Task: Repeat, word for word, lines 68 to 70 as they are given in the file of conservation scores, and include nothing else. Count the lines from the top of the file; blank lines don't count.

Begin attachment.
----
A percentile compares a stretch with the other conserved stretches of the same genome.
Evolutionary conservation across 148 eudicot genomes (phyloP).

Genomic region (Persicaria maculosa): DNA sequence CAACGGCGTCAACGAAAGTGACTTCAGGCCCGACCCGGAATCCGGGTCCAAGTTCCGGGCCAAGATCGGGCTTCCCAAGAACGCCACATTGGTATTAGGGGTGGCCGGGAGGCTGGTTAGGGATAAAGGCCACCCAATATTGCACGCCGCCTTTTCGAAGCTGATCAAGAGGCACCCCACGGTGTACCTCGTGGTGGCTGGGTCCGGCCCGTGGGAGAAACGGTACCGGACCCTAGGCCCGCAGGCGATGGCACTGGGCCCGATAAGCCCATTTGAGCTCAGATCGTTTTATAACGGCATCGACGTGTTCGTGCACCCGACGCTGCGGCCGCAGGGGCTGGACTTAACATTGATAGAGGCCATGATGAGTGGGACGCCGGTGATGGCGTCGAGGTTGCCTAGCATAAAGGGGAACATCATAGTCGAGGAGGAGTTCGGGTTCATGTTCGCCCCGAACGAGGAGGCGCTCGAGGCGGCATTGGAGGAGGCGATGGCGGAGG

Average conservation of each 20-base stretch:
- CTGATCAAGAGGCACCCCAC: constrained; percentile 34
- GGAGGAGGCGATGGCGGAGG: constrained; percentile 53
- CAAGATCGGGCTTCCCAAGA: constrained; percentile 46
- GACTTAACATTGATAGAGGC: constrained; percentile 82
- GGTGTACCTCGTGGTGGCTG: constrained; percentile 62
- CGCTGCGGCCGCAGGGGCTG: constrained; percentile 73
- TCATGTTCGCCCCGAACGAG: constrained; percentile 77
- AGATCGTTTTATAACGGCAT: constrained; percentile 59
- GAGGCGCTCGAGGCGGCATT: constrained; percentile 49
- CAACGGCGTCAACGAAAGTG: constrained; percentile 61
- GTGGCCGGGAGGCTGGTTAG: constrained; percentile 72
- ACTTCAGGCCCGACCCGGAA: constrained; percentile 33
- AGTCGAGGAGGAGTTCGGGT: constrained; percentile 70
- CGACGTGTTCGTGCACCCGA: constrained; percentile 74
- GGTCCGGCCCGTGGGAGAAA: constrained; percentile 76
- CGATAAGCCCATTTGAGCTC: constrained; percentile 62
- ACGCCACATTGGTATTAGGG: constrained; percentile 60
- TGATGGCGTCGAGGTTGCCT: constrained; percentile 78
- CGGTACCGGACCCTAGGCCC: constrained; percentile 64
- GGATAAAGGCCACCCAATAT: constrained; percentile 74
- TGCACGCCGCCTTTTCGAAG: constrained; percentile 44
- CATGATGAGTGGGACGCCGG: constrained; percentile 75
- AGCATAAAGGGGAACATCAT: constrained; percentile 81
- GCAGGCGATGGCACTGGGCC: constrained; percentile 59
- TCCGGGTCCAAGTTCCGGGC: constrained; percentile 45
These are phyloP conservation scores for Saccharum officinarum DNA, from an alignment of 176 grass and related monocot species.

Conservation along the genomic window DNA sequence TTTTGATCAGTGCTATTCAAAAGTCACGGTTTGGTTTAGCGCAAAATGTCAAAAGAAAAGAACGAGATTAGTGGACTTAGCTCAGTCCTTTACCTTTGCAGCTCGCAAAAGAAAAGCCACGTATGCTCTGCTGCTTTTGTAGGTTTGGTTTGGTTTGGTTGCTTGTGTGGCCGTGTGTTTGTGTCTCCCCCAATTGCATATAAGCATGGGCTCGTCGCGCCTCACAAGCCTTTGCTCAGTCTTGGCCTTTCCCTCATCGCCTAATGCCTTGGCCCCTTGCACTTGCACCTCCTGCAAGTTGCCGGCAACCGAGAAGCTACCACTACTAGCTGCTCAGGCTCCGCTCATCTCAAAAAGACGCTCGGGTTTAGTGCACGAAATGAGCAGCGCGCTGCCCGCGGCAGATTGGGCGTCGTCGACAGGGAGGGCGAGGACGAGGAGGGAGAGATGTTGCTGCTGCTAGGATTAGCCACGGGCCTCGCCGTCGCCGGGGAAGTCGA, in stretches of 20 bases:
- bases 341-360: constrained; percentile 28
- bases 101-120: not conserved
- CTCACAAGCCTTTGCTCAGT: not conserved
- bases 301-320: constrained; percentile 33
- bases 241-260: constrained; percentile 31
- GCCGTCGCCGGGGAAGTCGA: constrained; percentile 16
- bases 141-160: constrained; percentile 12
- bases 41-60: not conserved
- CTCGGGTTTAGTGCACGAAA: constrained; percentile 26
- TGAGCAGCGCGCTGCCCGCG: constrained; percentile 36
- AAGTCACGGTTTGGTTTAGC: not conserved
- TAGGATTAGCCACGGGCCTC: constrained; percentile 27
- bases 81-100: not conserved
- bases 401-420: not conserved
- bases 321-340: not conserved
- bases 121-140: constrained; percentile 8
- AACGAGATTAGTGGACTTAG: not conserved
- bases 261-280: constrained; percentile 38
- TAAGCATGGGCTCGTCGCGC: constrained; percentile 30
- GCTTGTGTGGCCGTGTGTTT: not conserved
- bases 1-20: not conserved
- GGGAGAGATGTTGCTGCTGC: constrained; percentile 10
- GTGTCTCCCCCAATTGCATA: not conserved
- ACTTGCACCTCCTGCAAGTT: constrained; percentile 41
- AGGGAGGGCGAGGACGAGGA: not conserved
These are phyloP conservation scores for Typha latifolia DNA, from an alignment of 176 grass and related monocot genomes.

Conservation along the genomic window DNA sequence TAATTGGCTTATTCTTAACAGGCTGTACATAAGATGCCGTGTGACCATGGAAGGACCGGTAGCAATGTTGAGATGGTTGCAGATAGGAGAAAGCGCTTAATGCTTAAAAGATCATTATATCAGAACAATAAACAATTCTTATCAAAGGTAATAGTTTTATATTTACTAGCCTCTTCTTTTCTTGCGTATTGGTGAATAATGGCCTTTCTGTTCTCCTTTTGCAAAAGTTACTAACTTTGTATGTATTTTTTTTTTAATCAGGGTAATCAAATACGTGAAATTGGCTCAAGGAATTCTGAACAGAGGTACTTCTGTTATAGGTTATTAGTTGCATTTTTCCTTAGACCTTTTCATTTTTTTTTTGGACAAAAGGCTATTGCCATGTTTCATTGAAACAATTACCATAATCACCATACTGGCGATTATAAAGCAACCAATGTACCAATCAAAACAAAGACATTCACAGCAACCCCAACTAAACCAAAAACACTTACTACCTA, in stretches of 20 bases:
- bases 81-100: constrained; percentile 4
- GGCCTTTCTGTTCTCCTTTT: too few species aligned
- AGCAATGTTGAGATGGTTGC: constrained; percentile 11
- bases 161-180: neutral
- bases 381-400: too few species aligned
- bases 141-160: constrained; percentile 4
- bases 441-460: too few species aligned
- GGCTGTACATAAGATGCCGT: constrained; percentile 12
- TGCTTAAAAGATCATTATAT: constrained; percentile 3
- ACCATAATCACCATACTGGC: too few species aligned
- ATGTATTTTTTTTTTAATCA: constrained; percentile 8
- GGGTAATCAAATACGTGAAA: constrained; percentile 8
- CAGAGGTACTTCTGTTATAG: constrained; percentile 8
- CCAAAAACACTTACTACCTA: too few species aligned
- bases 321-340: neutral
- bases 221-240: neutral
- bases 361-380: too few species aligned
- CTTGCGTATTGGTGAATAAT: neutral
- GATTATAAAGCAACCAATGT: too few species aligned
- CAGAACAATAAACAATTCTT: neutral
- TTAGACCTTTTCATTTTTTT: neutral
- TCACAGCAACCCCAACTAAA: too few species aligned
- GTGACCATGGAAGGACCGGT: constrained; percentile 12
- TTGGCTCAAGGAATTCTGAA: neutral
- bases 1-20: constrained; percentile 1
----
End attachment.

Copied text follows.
- ACCATAATCACCATACTGGC: too few species aligned
- ATGTATTTTTTTTTTAATCA: constrained; percentile 8
- GGGTAATCAAATACGTGAAA: constrained; percentile 8